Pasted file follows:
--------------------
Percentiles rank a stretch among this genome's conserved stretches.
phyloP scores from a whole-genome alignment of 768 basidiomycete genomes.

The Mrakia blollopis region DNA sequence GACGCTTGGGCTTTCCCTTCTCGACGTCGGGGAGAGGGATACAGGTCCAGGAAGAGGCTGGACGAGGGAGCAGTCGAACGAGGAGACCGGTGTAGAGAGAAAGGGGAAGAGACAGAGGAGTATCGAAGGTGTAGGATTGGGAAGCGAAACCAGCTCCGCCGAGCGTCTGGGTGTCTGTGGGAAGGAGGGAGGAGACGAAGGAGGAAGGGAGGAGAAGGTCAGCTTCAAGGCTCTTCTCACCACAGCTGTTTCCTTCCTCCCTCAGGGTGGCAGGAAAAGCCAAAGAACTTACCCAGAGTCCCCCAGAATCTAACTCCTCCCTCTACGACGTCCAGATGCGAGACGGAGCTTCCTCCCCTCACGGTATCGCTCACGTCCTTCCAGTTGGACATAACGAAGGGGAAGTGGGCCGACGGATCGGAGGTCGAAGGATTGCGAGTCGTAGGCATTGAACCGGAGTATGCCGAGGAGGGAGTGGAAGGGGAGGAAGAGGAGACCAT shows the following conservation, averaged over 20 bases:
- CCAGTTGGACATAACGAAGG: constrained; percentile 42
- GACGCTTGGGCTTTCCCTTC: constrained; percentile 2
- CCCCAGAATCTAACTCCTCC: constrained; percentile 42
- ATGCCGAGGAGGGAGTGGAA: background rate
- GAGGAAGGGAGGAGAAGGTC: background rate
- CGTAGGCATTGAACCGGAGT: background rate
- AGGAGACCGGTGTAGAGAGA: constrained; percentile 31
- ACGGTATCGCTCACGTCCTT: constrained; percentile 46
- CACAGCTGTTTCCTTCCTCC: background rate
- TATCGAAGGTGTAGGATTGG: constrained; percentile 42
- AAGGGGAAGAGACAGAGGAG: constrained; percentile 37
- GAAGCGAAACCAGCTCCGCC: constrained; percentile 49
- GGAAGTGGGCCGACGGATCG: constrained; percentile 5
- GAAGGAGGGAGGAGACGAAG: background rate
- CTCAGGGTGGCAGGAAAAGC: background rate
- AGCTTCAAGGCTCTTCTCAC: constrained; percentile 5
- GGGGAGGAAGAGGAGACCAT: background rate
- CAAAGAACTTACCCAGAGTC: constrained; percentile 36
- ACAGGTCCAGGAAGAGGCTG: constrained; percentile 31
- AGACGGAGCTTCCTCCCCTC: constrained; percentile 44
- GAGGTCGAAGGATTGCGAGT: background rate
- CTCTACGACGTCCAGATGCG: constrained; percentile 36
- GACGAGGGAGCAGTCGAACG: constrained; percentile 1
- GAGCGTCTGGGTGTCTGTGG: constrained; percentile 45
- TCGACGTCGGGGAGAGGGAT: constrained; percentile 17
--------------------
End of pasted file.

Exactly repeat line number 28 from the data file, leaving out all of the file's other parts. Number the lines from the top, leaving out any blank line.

- TCGACGTCGGGGAGAGGGAT: constrained; percentile 17